Shear stress gradients remodel endothelial monolayers in vitro via a cell proliferation-migration-loss cycle
Wall shear stress has been implicated in the genesis of atherosclerosis because a strong correlation exists between the location of developing arterial lesions and regions where particular gradients in stress occur. Studying the behavior of endothelial cells in such regions may contribute to our understanding of the disease entiolgy. We report the detailed migratory of endothelial cells subjected to large shear stress gradients caused by a surface protuberance in an in vitro model system. The history of cell migration, cell division, and cell loss from the surface was continuously monitored in confluent human umbilical vein endothelial cell monolayers for 48 hours after the onset of flow. Individual cells were tracked using time- lapse video microscopy. In contrast to a uniform laminar flow field in which cells were observed to continually rearrange their relative position with no net migration, in a disturbed flow field there was a net migration directed away from the region of high shear gradient. This organized migration pattern under disturbed flow conditions was accompanied by more a twofold increase in cell motility. In addition, cell division increased in the vicinity of the flow separation (maximum shear stress gradient of 34 dyne/cm2 per mm) whereas cell loss wa increased upstream and downstream in the regions where the shear gradient diminishes. These data suggest a steady cell proliferation-loss cycle and indicate that local shear gradients may play a key role in the morphological remodeling of the vascular endothelium in vivo.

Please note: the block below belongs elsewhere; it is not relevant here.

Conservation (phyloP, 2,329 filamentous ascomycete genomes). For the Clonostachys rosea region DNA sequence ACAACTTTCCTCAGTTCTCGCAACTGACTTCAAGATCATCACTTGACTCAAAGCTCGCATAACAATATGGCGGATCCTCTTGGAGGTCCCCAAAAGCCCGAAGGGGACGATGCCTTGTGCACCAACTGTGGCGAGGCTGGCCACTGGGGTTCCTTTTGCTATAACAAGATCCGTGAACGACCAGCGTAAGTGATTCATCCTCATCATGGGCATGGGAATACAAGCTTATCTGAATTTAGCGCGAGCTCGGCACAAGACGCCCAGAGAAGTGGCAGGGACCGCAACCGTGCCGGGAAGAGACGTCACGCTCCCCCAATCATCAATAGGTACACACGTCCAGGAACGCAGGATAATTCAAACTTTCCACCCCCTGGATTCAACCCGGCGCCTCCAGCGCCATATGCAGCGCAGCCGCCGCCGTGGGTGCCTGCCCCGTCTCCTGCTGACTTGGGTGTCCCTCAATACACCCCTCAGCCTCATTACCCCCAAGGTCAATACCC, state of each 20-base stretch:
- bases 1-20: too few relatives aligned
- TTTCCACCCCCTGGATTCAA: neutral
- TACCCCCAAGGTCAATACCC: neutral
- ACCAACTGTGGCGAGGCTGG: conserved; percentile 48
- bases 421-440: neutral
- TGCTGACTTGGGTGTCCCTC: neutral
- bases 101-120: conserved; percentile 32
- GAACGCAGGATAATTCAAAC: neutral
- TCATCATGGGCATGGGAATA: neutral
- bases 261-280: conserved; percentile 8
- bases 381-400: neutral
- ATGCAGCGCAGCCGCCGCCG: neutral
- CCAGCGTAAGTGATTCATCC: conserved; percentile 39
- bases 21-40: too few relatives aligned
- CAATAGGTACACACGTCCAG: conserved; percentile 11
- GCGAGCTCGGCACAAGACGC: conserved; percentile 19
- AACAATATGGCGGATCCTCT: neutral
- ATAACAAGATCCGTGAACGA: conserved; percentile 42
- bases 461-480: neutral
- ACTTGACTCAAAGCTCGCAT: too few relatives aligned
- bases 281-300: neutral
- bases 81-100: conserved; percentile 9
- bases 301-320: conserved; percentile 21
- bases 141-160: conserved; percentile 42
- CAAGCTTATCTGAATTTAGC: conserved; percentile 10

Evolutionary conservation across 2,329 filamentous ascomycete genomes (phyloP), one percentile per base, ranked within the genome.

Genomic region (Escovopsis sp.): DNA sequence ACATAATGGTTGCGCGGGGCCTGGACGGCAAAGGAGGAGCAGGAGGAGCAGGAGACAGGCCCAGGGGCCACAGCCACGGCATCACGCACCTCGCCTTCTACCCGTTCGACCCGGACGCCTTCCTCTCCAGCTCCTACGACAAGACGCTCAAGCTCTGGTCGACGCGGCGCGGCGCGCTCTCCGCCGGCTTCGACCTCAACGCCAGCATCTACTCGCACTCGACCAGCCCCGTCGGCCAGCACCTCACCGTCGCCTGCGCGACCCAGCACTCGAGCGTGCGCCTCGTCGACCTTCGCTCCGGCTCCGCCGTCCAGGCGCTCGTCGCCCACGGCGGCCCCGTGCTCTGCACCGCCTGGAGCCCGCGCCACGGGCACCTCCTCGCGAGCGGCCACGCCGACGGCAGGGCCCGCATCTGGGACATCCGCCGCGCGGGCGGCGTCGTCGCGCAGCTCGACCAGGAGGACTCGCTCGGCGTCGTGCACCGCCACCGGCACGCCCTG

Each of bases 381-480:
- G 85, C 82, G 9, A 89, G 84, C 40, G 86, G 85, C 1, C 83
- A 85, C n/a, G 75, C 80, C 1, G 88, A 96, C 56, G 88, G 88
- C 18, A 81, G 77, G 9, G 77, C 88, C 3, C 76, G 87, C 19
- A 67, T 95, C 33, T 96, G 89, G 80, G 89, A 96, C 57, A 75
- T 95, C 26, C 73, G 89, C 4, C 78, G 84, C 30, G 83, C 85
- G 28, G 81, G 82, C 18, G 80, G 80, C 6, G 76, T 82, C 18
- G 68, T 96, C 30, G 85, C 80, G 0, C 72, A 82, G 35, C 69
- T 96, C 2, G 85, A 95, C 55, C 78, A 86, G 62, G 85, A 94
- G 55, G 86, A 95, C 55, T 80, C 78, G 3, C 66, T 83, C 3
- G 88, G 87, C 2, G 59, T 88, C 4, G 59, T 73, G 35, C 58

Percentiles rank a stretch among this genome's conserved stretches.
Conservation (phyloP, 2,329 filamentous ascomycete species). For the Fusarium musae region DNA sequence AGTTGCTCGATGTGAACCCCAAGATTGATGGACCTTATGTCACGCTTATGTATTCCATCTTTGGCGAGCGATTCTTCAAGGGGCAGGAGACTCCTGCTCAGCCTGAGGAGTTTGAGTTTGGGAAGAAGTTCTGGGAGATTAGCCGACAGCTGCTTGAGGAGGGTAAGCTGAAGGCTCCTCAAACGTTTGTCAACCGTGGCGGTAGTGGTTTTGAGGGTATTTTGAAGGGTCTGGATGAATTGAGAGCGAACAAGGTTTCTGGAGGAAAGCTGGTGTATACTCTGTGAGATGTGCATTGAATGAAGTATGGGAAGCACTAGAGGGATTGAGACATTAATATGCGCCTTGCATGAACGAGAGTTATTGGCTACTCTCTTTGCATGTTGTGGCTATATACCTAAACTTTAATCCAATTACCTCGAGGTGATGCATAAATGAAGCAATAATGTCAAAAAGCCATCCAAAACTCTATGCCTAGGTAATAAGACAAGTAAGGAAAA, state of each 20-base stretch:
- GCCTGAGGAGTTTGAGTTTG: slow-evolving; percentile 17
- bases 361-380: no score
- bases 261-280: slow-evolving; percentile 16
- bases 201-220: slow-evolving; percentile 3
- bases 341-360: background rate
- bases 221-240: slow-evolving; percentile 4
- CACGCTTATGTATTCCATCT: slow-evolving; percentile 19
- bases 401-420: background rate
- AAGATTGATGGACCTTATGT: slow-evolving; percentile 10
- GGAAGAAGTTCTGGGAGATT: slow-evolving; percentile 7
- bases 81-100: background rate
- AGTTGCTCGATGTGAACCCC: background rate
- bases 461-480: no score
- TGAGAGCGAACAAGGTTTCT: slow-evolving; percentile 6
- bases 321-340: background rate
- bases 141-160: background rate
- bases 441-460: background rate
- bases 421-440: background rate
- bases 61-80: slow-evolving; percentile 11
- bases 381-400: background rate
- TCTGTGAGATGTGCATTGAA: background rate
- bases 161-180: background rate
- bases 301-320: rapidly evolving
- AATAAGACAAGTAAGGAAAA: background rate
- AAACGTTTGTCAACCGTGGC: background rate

Record created on 2010-03-26, modified on 2016-08-08